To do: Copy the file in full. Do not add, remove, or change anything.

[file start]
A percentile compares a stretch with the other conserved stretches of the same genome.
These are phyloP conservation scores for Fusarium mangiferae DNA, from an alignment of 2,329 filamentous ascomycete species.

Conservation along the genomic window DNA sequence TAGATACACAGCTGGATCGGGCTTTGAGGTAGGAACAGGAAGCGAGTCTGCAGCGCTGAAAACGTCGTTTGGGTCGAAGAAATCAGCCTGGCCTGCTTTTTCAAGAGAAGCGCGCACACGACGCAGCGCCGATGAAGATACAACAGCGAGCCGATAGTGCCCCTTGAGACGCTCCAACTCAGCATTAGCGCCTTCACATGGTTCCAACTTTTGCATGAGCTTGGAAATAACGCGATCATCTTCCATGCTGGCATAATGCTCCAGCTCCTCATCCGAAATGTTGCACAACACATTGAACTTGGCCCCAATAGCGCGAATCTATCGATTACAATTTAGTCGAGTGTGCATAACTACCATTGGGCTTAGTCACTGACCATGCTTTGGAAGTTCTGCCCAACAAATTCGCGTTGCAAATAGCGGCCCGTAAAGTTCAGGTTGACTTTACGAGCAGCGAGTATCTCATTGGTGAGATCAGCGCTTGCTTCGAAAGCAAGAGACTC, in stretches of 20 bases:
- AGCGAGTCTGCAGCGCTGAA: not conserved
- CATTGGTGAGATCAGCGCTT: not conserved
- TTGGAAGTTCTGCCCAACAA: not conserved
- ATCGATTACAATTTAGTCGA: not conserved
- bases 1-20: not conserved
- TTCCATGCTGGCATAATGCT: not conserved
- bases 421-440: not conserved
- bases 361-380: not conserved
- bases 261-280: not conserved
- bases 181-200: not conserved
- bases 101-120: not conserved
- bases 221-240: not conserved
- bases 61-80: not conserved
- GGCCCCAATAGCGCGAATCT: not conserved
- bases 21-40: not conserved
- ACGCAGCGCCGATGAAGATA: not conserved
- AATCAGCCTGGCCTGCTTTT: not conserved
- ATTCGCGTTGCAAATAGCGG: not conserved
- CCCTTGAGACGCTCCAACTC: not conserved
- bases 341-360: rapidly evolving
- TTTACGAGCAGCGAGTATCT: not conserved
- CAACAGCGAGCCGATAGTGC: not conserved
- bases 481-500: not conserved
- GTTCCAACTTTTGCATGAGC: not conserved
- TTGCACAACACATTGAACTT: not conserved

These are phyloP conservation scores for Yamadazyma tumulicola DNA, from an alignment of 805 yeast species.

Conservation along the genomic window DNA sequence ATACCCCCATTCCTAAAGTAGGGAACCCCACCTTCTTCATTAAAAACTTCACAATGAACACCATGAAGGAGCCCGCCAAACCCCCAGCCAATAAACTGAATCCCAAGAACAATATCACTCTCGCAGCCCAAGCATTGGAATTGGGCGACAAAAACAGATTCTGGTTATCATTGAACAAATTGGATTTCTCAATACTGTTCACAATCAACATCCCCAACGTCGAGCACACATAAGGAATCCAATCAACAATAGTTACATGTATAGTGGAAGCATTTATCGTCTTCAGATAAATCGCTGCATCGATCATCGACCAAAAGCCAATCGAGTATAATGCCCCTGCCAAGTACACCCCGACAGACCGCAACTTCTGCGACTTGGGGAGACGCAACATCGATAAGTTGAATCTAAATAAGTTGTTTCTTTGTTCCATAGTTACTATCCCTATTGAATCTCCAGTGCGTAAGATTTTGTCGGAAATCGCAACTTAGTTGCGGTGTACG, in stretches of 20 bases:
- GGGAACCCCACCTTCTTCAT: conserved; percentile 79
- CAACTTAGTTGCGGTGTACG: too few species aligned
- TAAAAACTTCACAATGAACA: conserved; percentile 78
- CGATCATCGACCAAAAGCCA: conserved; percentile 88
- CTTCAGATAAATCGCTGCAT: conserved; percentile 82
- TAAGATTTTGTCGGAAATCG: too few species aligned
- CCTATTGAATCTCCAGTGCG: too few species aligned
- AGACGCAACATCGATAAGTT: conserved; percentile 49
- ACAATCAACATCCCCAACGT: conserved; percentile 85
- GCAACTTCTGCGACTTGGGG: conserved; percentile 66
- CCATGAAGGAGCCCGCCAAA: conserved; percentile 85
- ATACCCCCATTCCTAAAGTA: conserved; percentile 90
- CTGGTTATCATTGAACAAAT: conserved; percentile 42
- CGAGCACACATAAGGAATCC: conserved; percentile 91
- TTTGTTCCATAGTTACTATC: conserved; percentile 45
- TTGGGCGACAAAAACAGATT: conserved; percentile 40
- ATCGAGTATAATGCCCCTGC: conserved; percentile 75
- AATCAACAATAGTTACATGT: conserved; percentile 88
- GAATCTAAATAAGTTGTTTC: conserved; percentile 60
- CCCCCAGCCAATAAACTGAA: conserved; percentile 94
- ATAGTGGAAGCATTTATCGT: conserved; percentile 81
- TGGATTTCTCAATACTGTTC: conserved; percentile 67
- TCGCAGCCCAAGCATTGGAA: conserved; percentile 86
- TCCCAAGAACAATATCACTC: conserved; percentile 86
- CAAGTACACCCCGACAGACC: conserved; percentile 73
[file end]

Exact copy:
A percentile compares a stretch with the other conserved stretches of the same genome.
These are phyloP conservation scores for Fusarium mangiferae DNA, from an alignment of 2,329 filamentous ascomycete species.

Conservation along the genomic window DNA sequence TAGATACACAGCTGGATCGGGCTTTGAGGTAGGAACAGGAAGCGAGTCTGCAGCGCTGAAAACGTCGTTTGGGTCGAAGAAATCAGCCTGGCCTGCTTTTTCAAGAGAAGCGCGCACACGACGCAGCGCCGATGAAGATACAACAGCGAGCCGATAGTGCCCCTTGAGACGCTCCAACTCAGCATTAGCGCCTTCACATGGTTCCAACTTTTGCATGAGCTTGGAAATAACGCGATCATCTTCCATGCTGGCATAATGCTCCAGCTCCTCATCCGAAATGTTGCACAACACATTGAACTTGGCCCCAATAGCGCGAATCTATCGATTACAATTTAGTCGAGTGTGCATAACTACCATTGGGCTTAGTCACTGACCATGCTTTGGAAGTTCTGCCCAACAAATTCGCGTTGCAAATAGCGGCCCGTAAAGTTCAGGTTGACTTTACGAGCAGCGAGTATCTCATTGGTGAGATCAGCGCTTGCTTCGAAAGCAAGAGACTC, in stretches of 20 bases:
- AGCGAGTCTGCAGCGCTGAA: not conserved
- CATTGGTGAGATCAGCGCTT: not conserved
- TTGGAAGTTCTGCCCAACAA: not conserved
- ATCGATTACAATTTAGTCGA: not conserved
- bases 1-20: not conserved
- TTCCATGCTGGCATAATGCT: not conserved
- bases 421-440: not conserved
- bases 361-380: not conserved
- bases 261-280: not conserved
- bases 181-200: not conserved
- bases 101-120: not conserved
- bases 221-240: not conserved
- bases 61-80: not conserved
- GGCCCCAATAGCGCGAATCT: not conserved
- bases 21-40: not conserved
- ACGCAGCGCCGATGAAGATA: not conserved
- AATCAGCCTGGCCTGCTTTT: not conserved
- ATTCGCGTTGCAAATAGCGG: not conserved
- CCCTTGAGACGCTCCAACTC: not conserved
- bases 341-360: rapidly evolving
- TTTACGAGCAGCGAGTATCT: not conserved
- CAACAGCGAGCCGATAGTGC: not conserved
- bases 481-500: not conserved
- GTTCCAACTTTTGCATGAGC: not conserved
- TTGCACAACACATTGAACTT: not conserved

These are phyloP conservation scores for Yamadazyma tumulicola DNA, from an alignment of 805 yeast species.

Conservation along the genomic window DNA sequence ATACCCCCATTCCTAAAGTAGGGAACCCCACCTTCTTCATTAAAAACTTCACAATGAACACCATGAAGGAGCCCGCCAAACCCCCAGCCAATAAACTGAATCCCAAGAACAATATCACTCTCGCAGCCCAAGCATTGGAATTGGGCGACAAAAACAGATTCTGGTTATCATTGAACAAATTGGATTTCTCAATACTGTTCACAATCAACATCCCCAACGTCGAGCACACATAAGGAATCCAATCAACAATAGTTACATGTATAGTGGAAGCATTTATCGTCTTCAGATAAATCGCTGCATCGATCATCGACCAAAAGCCAATCGAGTATAATGCCCCTGCCAAGTACACCCCGACAGACCGCAACTTCTGCGACTTGGGGAGACGCAACATCGATAAGTTGAATCTAAATAAGTTGTTTCTTTGTTCCATAGTTACTATCCCTATTGAATCTCCAGTGCGTAAGATTTTGTCGGAAATCGCAACTTAGTTGCGGTGTACG, in stretches of 20 bases:
- GGGAACCCCACCTTCTTCAT: conserved; percentile 79
- CAACTTAGTTGCGGTGTACG: too few species aligned
- TAAAAACTTCACAATGAACA: conserved; percentile 78
- CGATCATCGACCAAAAGCCA: conserved; percentile 88
- CTTCAGATAAATCGCTGCAT: conserved; percentile 82
- TAAGATTTTGTCGGAAATCG: too few species aligned
- CCTATTGAATCTCCAGTGCG: too few species aligned
- AGACGCAACATCGATAAGTT: conserved; percentile 49
- ACAATCAACATCCCCAACGT: conserved; percentile 85
- GCAACTTCTGCGACTTGGGG: conserved; percentile 66
- CCATGAAGGAGCCCGCCAAA: conserved; percentile 85
- ATACCCCCATTCCTAAAGTA: conserved; percentile 90
- CTGGTTATCATTGAACAAAT: conserved; percentile 42
- CGAGCACACATAAGGAATCC: conserved; percentile 91
- TTTGTTCCATAGTTACTATC: conserved; percentile 45
- TTGGGCGACAAAAACAGATT: conserved; percentile 40
- ATCGAGTATAATGCCCCTGC: conserved; percentile 75
- AATCAACAATAGTTACATGT: conserved; percentile 88
- GAATCTAAATAAGTTGTTTC: conserved; percentile 60
- CCCCCAGCCAATAAACTGAA: conserved; percentile 94
- ATAGTGGAAGCATTTATCGT: conserved; percentile 81
- TGGATTTCTCAATACTGTTC: conserved; percentile 67
- TCGCAGCCCAAGCATTGGAA: conserved; percentile 86
- TCCCAAGAACAATATCACTC: conserved; percentile 86
- CAAGTACACCCCGACAGACC: conserved; percentile 73